Why Apple and Microsoft are Rising as Electronic Arts Falls

Shares of Apple, Microsoft, and Electronic Arts were among the most active tech stocks on Wednesday.

Sam Mattera
Sam Mattera
Jul 23, 2014 at 11:30AM

The Dow Jones Industrial Average (DJINDICES:^DJI) had shed nine points as of 11:36 a.m. EDT Wednesday. Apple (NASDAQ:AAPL) and Microsoft (NASDAQ:MSFT) both moved to the upside, while shares of Electronic Arts (NASDAQ:EA) declined.

Apple surges on better profitability
Apple shares rose more than 3% by late morning following a strong earnings report. Although Apple's quarterly revenue came in a bit lighter than expected ($37.43 billion vs. the $38 billion estimate), its earnings per share exceeded the consensus figure ($1.28 vs. $1.23).

Apple sold 35.2 million iPhones, 13.3 million iPads, and 4.4 million Macs in the third quarter. Year-over-year demand for iPhones and Macs rose 13% and 18%, respectively, but Apple's iPad business declined 9% on an annual basis.

Notably, Apple's gross margin increased to 39.4% in the third quarter -- up 2.5% year over year. As a result, several analysts raised their price target on Apple's stock, which was likely a key reason for its rally. Analysts at Macquarie cited the forthcoming iPhone 6 as a reason to own the stock, although Apple gave few details about forthcoming products during its earnings call.

Source: Wikimedia Commons

Microsoft rallies despite posting loss
Microsoft shares rose more than 1% on Wednesday. Like Apple, the company also reported its quarterly earnings on Tuesday afternoon. Its earnings per share of $0.55 was a bit lower than the $0.60 estimate. Revenue of $23.38 billion slightly exceeded the $23 billion estimate.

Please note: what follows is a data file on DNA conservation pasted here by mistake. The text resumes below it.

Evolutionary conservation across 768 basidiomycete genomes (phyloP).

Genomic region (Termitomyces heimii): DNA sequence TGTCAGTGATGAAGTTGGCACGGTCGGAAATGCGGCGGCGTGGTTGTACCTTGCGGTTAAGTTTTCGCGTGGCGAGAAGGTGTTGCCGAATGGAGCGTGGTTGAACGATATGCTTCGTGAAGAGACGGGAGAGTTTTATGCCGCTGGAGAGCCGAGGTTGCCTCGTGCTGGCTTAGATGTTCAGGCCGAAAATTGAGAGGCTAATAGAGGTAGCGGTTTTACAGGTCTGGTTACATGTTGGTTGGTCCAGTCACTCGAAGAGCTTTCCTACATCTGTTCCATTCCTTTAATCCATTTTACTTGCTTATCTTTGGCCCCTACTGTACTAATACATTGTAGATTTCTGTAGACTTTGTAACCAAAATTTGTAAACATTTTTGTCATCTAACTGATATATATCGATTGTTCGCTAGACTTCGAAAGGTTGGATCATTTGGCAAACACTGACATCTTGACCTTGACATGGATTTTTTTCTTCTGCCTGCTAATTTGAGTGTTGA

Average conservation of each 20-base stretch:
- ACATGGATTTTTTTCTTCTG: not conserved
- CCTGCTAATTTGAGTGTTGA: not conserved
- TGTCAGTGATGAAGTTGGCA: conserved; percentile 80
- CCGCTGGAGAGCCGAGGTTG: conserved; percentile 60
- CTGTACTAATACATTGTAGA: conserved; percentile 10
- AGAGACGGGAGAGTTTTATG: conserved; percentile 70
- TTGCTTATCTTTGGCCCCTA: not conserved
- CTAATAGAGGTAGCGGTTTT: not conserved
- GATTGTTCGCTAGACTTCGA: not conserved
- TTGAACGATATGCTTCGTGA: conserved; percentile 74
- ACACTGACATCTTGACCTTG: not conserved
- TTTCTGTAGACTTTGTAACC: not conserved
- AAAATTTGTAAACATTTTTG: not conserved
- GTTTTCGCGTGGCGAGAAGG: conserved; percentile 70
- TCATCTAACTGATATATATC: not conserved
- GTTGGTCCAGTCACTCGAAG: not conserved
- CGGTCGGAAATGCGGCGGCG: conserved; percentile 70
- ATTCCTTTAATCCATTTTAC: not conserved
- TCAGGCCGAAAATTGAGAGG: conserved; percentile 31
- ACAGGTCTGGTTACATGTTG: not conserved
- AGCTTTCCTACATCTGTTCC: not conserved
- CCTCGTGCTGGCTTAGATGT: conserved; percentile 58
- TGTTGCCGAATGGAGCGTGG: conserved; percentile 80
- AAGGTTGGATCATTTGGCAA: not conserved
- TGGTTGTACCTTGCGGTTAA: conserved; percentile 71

Microsoft blamed its disappointing profitability on the acquisition of Nokia's handset business -- without it, Microsoft claimed that earnings would have exceeded expectations. Microsoft's search engine, Bing, saw its ad revenue rise a full 40%, and the tech giant said it added 1 million customers to its Office 365 subscription service.

During its earnings call, management spoke of a focused Windows -- one operating system that powers many different form factors. Microsoft spoke repeatedly about the ongoing shift toward cloud computing, and how it was poised to dominate a cloud-first world.

The 1% rally seems fair in the context of Microsoft's recent moves: Prior to Wednesday, shares of the Windows maker had already spiked nearly 20% in 2014. Microsoft's business appears to be thriving, but is not notably exceeding expectations.

Electronic Arts stumbles despite earnings beat
Electronic Arts shares fell over 4% on Wednesday after it also reported earnings Tuesday afternoon.

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Revenue of $775 was a bit better than the $713.2 million consensus estimate, while earnings per share of $0.19 was much better than the $0.04 loss Wall Street had anticipated. Stifel Nicolaus raised its price target on the video-game maker in the wake of the quarter, from $42 to $46. At current levels, that suggests upside of more than 24%.

So why were Electronic Arts' shares falling on Wednesday? Likely because the widely anticipated Battlefield Hardline, which was expected to go on sale later this year, was pushed out to the beginning of 2015. Missing the all-important holiday season could weigh on Electronic Arts' future earnings.